A Glimpse Into Māori Humour

Māori humour is very... different. Local slang interlaced with cynicism, satire and self-deprecation is quite often joined by exaggerated facial expressions. Get a bunch of Māori people together at any type of gathering and nothing is off limits. If you're at all familiar with the Canadian comedian, Russell Peters, that would be along the lines of our type of humour.

Māori Humour In Action

Something as simple as the raising of eyebrows - a Māori wave - can be a great source of hilarity. It's a common way to  greet each other too. I don't know if other countries have this or not, you'll have to let me know.

You can see what I mean by this excerpt from 'Tama Tu', a short film by Taika Waititi. Young soldiers, serving with the Māori Battalion in Italy, are keeping themselves amused without making a sound.  This is classic behaviour from young Māori guys... and I have to say I've done this with friends myself, just to be silly. 

Did you enjoy that? I hope so, because people - both in and outside of New Zealand - don't get our humour a lot of the time. Some members of my own family spring to mind here. 

Down Memory Lane

Māori humour really came to the fore in New Zealand with two people that I can think of off-hand. They were Billy T James and Prince Tui Teka (stage name). These two multi-talented guys are iconic in New Zealand. Not scared to laugh at themselves, they both had an easy-going cheeky way that enabled them to span class and culture. 

Tui Teka was a huge favourite with audiences. It's well known that he was born and raised in Ruatoria, a tiny place way out in the boondocks. He had a beautiful singing voice and also wrote his own material, some of which is world-famous in New Zealand.  

Billy T on the other hand, although a great all round entertainer, was an even better comedian. Most of his comedy centred around Māori people, but using various accents to great effect in his routines, he also made fun of all nationalities.

Billy T was often accused, especially in the early days of his career, of stereotyping Māori. He didn't see it that way though. His work was based on real life observations of his family, friends and anyone else he happened across.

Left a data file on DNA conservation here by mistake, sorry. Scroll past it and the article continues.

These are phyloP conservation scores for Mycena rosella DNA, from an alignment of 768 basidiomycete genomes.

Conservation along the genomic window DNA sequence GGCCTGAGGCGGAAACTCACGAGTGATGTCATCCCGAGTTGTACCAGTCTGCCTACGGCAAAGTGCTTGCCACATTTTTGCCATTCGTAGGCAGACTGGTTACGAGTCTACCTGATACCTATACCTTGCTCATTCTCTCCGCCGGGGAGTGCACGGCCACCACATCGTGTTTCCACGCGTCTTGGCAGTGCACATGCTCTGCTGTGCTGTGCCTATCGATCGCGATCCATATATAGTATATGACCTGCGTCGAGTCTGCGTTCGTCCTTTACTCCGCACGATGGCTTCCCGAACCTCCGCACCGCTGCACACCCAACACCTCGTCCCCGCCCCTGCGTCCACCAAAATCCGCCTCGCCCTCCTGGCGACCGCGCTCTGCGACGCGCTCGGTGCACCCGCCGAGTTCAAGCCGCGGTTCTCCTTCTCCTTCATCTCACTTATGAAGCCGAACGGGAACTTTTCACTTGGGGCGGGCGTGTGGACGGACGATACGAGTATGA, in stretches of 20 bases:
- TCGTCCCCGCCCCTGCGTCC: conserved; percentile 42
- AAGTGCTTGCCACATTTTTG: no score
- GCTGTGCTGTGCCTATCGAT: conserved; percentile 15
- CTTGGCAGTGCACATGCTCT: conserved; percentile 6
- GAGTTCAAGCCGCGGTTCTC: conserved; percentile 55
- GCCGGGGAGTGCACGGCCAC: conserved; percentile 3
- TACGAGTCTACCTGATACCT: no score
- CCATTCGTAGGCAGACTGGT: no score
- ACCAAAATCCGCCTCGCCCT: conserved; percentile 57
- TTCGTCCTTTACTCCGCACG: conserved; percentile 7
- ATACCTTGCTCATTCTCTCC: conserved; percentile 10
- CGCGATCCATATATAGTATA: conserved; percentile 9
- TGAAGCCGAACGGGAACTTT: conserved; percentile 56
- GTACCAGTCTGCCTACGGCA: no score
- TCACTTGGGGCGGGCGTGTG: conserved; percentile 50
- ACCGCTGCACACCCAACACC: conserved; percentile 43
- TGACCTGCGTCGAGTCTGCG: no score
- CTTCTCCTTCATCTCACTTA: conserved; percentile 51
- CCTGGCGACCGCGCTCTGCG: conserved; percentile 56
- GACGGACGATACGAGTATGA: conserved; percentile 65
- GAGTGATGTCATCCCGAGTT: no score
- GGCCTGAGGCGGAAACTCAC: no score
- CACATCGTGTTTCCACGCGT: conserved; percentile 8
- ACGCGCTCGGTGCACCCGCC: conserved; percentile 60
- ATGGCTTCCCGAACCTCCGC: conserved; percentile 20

In the following video clip, Billy T (in the blonde wig) and Tui Teka perform together as part of the Māori Volcanics show band, a successful group that began its life in Australia in the 60s.

Following on from their days in the Māori Volcanics, Billy T and Tui Teka built solo careers and steadily gained in popularity as time went by. Sadly, they both died relatively young.

Metro Māori Humour

Now we've got a new breed of young guys delivering Māori humour in a totally different way. As sometimes happens, it doesn't necessarily sit well with traditionalists.

JGeeks, a Māori comedy music group, describe their genre as being Metro-Māori electro-pop.

Using super high energy kapa haka infused with classic Māori humour, pop songs, contemporary ta moko (tattoo) makeup and comedy, they took the nation by storm performing at the 2012 New Zealand's Got Talent contest.

See if you can pick up the Māori wave in this performance. :)

Initially I didn't know what the reaction would be to JGeeks. They are so left-field  to what everyone expects to see in a Māori performance. I needn't have worried though, people recognise true talent when they see it. JGeeks got through to the finals and received enough votes to place second… should have been first in my view. :(

It's A Way Of Being

Māori humour won the day at Toastmasters Selwyn Bennett competition.

On a personal note, it's funny how easy it is for us to slip into this humourous way of being.

It's kind of like you behave in a certain way normally, or how you think you should behave, and then all of a sudden you can up and pull out this whole other persona. 

I didn't realise this until I entered a local Toastmasters speech competition for the Selwyn Bennett trophy.

The theme was Fairytales Revisited. My speech was based on Cinderella - a Māori version complete with a slight change of accent and references to well-known Māori situations.

Winning the club competition led to competing at the next level and I won this too.

It totally blew me away that I had this crowd of people practically crying and peeing themselves with laughter when I was doing something that felt so natural. Scary huh? Guess I'm a real Māori after all. ;)

With any luck this page will have given you an insight into Māori humour. I hope you've enjoyed both the page and the videos. Let me know with a comment below if the video links are not working.

You May Also Like...

Return to Top

Like This Page?

Share This Page

Like This Site?

Like This Page?

Like This Site?

Share This Page